I am beginning to think that reading all of these books in a row is going to set up a huge compare/contrast chart in my head where I will attempt to unify everything I've read this semester. But it's not my fault: so far, all three of the four Masters of Suspicion have collided (particularly on the subjects of the nature of man, man's instinct, and the ordering of the universe). I'm just trying to pick up the pieces.
Right now, I can't stop thinking about how differently Nietzsche's concept of instinct is from what Darwin outlines in Origin of Species. Nietzsche very strongly believes that man was like all other animals once, which seems to line up with Darwin's theory of macroevolution. However, Nietzsche believes that integral to this animal-state, man relied much more strongly on basic instincts. Nietzsche highlights the shift animals take from base instinct to relying on reason by beginning with the creatures that once lived entirely in water. As the environment changed around them, remaining in the water was no longer a viable way to survive. This means that the organisms either simply died because their instinct's instructions weren't enough to keep them alive any more, or they somehow used reason to figure out how to survive on land. This reduction from relying on infallible instinct to the incredibly weak faculty of reason is what began the animal kingdom on the journey to "de-evolving" into humans with well-formed reasoning capacities. I call this a de-evolution because while it highlights the same changes that Darwin points out through macroevolution, Nietzsche is adding an evaluative statement to this change: it's bad. Because animals had to develop their ability to reason (which Nietzsche compares to having to rely on "your weakest and most fallible organ"), weaker humans eventually used reason to craft morality and throw the universe into the sickness of guilt and bad conscience.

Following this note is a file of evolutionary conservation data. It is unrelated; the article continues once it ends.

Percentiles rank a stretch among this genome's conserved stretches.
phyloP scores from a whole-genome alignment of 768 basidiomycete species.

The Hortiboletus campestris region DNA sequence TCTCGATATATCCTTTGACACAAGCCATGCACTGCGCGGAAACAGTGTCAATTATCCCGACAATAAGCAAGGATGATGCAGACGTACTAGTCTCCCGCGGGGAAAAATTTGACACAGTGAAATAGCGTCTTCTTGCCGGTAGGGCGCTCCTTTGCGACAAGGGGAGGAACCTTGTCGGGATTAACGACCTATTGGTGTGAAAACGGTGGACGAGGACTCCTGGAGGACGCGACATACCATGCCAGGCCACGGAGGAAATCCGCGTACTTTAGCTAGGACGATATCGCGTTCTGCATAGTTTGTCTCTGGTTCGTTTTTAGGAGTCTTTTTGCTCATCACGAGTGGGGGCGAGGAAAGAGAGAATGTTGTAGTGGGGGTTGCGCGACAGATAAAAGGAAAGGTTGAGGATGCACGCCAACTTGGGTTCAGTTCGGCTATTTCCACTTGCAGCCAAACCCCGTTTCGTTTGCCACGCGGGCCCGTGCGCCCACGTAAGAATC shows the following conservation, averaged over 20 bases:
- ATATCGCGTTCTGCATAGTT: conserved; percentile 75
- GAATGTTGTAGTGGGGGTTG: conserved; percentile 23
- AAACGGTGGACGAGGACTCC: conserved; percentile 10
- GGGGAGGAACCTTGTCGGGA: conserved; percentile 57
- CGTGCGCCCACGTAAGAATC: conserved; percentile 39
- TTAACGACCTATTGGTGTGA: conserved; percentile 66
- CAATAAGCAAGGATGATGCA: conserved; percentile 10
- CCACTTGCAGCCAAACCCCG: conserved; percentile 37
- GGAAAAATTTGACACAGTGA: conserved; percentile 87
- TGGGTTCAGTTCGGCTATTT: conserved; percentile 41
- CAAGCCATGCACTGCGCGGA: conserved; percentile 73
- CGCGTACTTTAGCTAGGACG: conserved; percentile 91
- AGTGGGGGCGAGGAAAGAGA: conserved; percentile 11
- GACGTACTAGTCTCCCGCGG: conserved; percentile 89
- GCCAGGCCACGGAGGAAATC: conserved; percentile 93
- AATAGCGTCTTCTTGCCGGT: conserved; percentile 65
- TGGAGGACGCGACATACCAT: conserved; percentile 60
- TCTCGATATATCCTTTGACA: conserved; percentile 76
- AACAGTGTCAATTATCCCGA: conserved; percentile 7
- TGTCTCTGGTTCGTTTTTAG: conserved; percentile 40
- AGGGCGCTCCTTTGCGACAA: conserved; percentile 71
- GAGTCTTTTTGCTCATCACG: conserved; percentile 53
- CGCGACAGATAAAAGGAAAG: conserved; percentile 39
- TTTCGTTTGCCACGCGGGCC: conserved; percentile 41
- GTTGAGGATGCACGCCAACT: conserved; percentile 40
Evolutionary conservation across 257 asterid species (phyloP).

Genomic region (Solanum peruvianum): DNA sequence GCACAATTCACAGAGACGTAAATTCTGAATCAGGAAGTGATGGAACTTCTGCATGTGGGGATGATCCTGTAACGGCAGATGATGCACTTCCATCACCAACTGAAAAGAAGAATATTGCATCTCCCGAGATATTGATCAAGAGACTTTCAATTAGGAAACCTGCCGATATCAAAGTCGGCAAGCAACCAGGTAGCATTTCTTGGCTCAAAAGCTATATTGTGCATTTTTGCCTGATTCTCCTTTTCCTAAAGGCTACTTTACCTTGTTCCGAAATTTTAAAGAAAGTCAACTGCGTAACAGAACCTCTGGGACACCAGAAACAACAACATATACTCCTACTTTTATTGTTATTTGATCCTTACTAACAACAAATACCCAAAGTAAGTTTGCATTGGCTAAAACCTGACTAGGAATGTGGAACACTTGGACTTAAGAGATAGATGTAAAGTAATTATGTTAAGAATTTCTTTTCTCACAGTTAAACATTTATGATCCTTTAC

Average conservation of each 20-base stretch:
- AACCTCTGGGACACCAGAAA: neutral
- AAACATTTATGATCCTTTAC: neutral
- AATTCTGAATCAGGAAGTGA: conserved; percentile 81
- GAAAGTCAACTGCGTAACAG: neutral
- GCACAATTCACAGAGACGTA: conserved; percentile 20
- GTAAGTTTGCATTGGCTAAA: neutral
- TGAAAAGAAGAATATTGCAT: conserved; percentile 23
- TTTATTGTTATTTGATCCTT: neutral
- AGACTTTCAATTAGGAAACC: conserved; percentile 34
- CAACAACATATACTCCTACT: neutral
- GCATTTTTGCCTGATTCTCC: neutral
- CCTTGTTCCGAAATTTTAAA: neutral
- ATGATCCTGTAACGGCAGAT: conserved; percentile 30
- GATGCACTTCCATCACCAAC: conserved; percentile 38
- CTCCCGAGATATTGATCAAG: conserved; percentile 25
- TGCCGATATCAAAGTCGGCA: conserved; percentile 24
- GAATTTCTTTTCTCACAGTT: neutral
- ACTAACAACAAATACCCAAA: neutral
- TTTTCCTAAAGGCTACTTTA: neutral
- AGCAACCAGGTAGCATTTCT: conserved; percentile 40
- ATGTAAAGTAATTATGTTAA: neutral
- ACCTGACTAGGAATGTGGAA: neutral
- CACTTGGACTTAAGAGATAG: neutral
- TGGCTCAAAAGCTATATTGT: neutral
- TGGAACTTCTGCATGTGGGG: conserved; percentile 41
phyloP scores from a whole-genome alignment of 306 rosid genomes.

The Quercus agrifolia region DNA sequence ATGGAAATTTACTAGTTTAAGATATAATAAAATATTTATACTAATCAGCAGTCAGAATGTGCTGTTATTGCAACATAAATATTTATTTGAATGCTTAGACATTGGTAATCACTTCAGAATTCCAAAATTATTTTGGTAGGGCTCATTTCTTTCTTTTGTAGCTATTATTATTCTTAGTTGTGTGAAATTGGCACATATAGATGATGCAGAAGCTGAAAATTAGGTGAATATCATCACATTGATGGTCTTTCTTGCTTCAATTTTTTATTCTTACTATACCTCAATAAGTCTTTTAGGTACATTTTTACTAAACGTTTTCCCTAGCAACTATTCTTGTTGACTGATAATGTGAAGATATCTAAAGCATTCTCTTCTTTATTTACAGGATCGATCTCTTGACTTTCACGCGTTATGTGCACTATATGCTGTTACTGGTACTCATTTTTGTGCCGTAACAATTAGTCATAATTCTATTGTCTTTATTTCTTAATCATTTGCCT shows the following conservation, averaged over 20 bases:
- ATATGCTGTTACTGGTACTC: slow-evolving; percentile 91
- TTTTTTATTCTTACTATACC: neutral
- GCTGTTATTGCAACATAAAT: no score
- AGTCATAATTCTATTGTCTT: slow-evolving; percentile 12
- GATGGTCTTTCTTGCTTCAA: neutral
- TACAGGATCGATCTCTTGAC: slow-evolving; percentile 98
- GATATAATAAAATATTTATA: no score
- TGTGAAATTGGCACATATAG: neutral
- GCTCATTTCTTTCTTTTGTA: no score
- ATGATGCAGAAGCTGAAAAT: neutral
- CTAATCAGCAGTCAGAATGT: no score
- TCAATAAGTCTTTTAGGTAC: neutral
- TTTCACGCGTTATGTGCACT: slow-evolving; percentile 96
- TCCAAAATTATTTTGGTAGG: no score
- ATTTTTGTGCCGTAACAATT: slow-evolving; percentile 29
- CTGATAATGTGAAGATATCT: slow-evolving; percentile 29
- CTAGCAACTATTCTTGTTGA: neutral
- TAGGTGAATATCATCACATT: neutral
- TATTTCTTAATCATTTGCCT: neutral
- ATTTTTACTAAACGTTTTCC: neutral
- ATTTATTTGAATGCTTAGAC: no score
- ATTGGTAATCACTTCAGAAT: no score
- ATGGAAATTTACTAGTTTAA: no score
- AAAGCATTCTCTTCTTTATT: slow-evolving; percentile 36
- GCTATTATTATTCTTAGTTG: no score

So to Darwin, evolution is a gradual movement toward perfection for all of the natural world. To Nietzsche, evolution represents the force that allowed humankind to throw off the natural ordering of the universe that existed when instincts ruled the day.
I will hopefully be able to go into detail about this later, but a lot of what Nietzsche had to say appealed to me. He writes beautifully and passionately, and his arguments are convincing. So, as far as a general reaction to the book goes, I have this to say: if I were not a Christian, I think I would be a disciple of Nietzsche. Or I would worship nature. Interestingly, I think the two would go very well together.